7

I have a Search action in an ASP.NET MVC 3 app that returns suggestions containing and suggestions tagged with the given keywords:

[HttpPost]
public ActionResult Search(string query, int pg = 0)
{
    var keywords = query.Split(new[] { ' ', ',', ';' }, 
        StringSplitOptions.RemoveEmptyEntries);

    var containing = (from s in _readonlySession.All<Suggestion>()
                      from k in keywords
                      where (s.Text.ToLower().Contains(k.ToLower()))
                      orderby s.Text
                      select s).Distinct();

    var tagged = (from t in _readonlySession.All<Tag>()
                  from s in t.Suggestions
                  from k in keywords
                  where t.Text.ToLower().Contains(k.ToLower())
                  orderby s.Text
                  select s).Distinct();

    var model = new SearchViewModel
    {
        Query = query,
        Containing = containing.ToList(),
        Tagged = tagged.ToList()
    };

    return View(model);
}

I think the containing and tagged queries could be perfectly run in parallel.

What is the best way to fire these two queries at the same time, wait for the results, and return only when both queries are completed?

8

The Task Parallels Library is your best option. Plenty of information via Google, but below is what your implementation might look like.

[HttpPost]
public ActionResult Search(string query, int pg = 0)
{
    var keywords = query.Split(new[] { ' ', ',', ';' }, 
        StringSplitOptions.RemoveEmptyEntries);

    IEnumerable containing=null;
    Task t1 = Task.Factory.StartNew(() =>
    {
        containing = (from s in _readonlySession.All<Suggestion>()
                        from k in keywords
                        where (s.Text.ToLower().Contains(k.ToLower()))
                        orderby s.Text
                        select s).Distinct().ToList();

    });

    IEnumerable tagged=null;
    Task t2 = Task.Factory.StartNew(() =>
    {
        var tagged = (from t in _readonlySession.All<Tag>()
                        from s in t.Suggestions
                        from k in keywords
                        where t.Text.ToLower().Contains(k.ToLower())
                        orderby s.Text
                        select s).Distinct().ToList();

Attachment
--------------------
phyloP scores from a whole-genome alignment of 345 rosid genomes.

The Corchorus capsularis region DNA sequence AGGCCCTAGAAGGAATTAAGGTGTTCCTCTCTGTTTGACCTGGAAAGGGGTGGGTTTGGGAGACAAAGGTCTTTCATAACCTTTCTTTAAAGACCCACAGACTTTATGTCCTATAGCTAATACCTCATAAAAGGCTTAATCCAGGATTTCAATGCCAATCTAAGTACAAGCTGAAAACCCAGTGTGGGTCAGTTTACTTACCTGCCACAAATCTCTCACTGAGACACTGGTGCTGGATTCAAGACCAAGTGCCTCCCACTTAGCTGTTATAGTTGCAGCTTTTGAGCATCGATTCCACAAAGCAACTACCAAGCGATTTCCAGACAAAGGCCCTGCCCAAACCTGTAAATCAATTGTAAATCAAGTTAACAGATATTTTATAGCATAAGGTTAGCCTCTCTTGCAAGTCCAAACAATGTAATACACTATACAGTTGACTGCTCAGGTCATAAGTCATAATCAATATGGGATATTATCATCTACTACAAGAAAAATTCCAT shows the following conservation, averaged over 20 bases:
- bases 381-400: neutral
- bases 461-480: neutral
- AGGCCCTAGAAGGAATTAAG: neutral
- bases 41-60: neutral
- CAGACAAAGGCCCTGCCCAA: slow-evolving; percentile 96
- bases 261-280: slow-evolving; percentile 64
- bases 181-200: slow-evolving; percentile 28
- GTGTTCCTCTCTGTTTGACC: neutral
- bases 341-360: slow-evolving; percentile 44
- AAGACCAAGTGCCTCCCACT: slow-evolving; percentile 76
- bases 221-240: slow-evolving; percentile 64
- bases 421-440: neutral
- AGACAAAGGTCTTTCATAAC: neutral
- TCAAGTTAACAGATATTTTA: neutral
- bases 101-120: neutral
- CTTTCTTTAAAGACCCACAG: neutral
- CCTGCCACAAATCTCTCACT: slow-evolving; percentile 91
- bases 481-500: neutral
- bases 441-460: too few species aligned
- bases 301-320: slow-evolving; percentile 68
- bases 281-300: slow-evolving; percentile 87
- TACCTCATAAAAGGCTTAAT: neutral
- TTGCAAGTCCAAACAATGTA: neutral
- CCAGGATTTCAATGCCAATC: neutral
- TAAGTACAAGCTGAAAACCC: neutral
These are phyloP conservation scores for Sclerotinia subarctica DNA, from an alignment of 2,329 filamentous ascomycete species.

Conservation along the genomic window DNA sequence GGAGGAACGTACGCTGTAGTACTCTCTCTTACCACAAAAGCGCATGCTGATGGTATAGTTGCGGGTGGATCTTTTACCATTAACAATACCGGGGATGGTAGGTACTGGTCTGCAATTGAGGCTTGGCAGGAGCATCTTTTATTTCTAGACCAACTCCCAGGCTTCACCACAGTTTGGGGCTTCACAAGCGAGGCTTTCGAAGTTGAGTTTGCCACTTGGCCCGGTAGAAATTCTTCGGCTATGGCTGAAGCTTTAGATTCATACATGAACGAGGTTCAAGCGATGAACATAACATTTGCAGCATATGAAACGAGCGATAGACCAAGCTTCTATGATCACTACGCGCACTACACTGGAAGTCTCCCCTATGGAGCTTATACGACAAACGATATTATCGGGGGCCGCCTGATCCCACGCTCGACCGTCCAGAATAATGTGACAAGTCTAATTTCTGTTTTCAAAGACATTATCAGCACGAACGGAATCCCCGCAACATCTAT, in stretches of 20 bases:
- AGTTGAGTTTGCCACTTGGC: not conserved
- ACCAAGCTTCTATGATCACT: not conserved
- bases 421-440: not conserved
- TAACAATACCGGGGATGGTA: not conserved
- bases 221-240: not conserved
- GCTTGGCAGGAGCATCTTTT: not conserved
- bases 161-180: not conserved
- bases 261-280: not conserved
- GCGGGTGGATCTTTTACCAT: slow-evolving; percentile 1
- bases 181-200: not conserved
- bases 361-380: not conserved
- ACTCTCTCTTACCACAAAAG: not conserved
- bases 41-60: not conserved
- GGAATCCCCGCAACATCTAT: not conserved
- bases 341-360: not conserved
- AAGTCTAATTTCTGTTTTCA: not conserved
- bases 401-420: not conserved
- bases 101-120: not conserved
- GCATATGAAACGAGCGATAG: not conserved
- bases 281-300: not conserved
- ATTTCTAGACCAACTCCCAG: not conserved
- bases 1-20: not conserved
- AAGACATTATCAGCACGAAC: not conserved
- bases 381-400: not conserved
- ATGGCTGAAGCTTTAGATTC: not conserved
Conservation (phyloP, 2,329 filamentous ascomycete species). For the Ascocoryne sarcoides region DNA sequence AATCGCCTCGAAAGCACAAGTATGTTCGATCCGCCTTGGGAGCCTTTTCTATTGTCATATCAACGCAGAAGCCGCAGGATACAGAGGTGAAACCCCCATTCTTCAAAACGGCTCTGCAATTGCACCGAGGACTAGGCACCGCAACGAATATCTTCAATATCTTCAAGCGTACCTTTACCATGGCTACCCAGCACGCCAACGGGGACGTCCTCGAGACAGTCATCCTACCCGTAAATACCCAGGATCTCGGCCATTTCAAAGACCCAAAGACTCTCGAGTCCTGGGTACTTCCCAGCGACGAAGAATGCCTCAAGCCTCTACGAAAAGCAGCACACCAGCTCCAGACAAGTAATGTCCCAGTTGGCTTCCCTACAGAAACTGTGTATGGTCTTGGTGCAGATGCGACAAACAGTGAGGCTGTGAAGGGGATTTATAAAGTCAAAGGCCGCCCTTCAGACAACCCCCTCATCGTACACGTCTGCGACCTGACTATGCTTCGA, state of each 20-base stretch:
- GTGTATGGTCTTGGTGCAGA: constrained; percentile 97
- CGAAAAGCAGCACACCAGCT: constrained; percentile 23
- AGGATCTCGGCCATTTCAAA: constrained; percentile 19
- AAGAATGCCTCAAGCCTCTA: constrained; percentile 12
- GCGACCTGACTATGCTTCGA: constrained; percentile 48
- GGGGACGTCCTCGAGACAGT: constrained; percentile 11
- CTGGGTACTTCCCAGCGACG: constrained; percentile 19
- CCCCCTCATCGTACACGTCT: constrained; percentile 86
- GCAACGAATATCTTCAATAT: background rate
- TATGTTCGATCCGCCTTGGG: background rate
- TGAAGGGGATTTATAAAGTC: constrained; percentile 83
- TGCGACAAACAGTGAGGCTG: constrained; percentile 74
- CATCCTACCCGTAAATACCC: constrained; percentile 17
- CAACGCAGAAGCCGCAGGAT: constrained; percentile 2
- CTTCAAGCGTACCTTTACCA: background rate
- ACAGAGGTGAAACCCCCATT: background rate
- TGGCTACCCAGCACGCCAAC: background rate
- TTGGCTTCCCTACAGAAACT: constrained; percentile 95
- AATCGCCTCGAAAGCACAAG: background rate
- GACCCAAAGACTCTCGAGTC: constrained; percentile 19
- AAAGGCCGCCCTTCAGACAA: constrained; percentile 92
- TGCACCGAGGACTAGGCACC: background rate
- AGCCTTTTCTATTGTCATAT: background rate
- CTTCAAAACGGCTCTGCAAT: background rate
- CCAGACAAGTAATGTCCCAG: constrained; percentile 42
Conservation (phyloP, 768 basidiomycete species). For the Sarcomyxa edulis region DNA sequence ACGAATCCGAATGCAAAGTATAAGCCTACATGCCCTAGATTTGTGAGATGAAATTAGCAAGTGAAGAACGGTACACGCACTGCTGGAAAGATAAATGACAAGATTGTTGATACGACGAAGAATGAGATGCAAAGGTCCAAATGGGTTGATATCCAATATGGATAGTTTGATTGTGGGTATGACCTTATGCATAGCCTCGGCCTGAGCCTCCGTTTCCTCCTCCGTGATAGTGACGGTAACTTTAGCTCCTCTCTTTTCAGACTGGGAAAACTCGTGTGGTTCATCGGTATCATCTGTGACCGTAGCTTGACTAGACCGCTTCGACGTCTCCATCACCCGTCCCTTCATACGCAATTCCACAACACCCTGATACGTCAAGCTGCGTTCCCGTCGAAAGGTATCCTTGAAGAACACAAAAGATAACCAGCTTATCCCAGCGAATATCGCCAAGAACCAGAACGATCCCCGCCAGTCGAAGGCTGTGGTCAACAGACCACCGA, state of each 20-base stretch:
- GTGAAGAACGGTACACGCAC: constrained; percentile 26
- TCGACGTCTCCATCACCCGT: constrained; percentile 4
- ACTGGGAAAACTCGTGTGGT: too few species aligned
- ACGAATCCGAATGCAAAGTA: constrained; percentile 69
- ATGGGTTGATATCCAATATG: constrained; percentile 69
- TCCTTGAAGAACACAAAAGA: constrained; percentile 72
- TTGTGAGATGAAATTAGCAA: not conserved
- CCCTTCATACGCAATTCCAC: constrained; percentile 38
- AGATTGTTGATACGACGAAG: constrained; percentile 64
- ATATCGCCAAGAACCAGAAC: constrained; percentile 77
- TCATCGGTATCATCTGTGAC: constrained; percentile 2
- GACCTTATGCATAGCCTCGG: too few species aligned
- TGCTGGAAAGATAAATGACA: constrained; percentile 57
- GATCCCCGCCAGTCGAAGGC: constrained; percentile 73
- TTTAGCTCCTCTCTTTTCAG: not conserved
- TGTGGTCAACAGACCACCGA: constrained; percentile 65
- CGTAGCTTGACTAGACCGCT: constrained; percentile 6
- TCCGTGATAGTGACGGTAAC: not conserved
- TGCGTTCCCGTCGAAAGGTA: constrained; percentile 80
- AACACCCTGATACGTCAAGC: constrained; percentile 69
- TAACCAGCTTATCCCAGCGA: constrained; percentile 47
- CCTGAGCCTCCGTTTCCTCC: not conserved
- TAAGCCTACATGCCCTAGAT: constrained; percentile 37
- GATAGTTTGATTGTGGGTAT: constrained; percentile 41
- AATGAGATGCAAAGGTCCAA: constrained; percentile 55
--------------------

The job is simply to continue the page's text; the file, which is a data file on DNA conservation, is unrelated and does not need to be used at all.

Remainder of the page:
});

    t1.Wait();
    t2.Wait();

    var model = new SearchViewModel
    {
        Query = query,
        Containing = containing.ToList(),
        Tagged = tagged.ToList()
    };

    return View(model);
}

Bear in mind that if your application gets a lot of requests, you may be better off not performing your queries asynchronously - consuming 2 extra threads to service one request takes resources away from other incoming requests. This will only be an issue if you have a huge volume of traffic, or if your hardware is inadequate.

  • 2
    Using the array overload of Parallel.Invoke with a () => { ... } lambda could achieve much the same effect with much less code. – Will Dean Apr 17 '11 at 20:21
3

You want to be careful using the TPL from within a web page as the TPL will utilize threads that would otherwise be used servicing other HTTP requests. Essentially you can trade off lower response latency on individual requests against reduced overall throughput of requests.

See the following post for more explanation of the tradeoffs:

http://blogs.msdn.com/b/pfxteam/archive/2010/02/08/9960003.aspx

  • This is an issue with threading in general, not just TPL. – Greg Sansom Apr 7 '11 at 4:14
2

That may be a good candidate for an async controller. The important thing about async controllers is that if you want to have a net performance gain in this case you need to modify your repository layer and provide asynchronous versions of the two methods which ideally use I/O Completion ports when communicating with remote systems such as a database.

public class SearchController: AsyncController
{
    public void SearchAsync(string query, int pg = 0)
    {
        // TODO: Write a custom model binder to do this job
        // and have your controller action directly take an
        // IEnumerable<string> argument.
        var keywords = query.Split(new[] { ' ', ',', ';' }, 
            StringSplitOptions.RemoveEmptyEntries);

        AsyncManager.OutstandingOperations.Increment();
        AsyncManager.OutstandingOperations.Increment();

        _readonlySession.GetContainingCompleted += (sender, e) =>
        {
            AsyncManager.Parameters["containing"] = e.Value;
            AsyncManager.OutstandingOperations.Decrement();
        };

        _readonlySession.GetTaggedCompleted += (sender, e) =>
        {
            AsyncManager.Parameters["tagged"] = e.Value;
            AsyncManager.OutstandingOperations.Decrement();
        };

        _readonlySession.GetContainingAsync(keywords);
        _readonlySession.GetTaggedAsync(keywords);

        AsyncManager.Parameters["query"] = query;
    }

    public ActionResult SearchCompleted(string query, IEnumerable<Suggestion> containing, IEnumerable<Tag> tagged)
    {
        var model = new SearchViewModel
        {
            Query = query,
            Containing = containing.ToList(),
            Tagged = tagged.ToList()
        };
        return View(model);
    }
}
  • If I implement it as an AsyncController, would I be facing the same issues as with the TPL that @Greg Samson mentions in his answer, namely, that if the "application gets a lot of requests, you may be better off not performing your queries asynchronously"? – Sergi Papaseit Apr 7 '11 at 10:38
  • @Sergi Papaseit, that will depend. If you implement I/O Completion ports effectively you will have a net gain in performance. I would recommend you reading the following article: msdn.microsoft.com/en-us/magazine/cc163725.aspx. In any cases you should be doing extensive performance tests. – Darin Dimitrov Apr 7 '11 at 11:13

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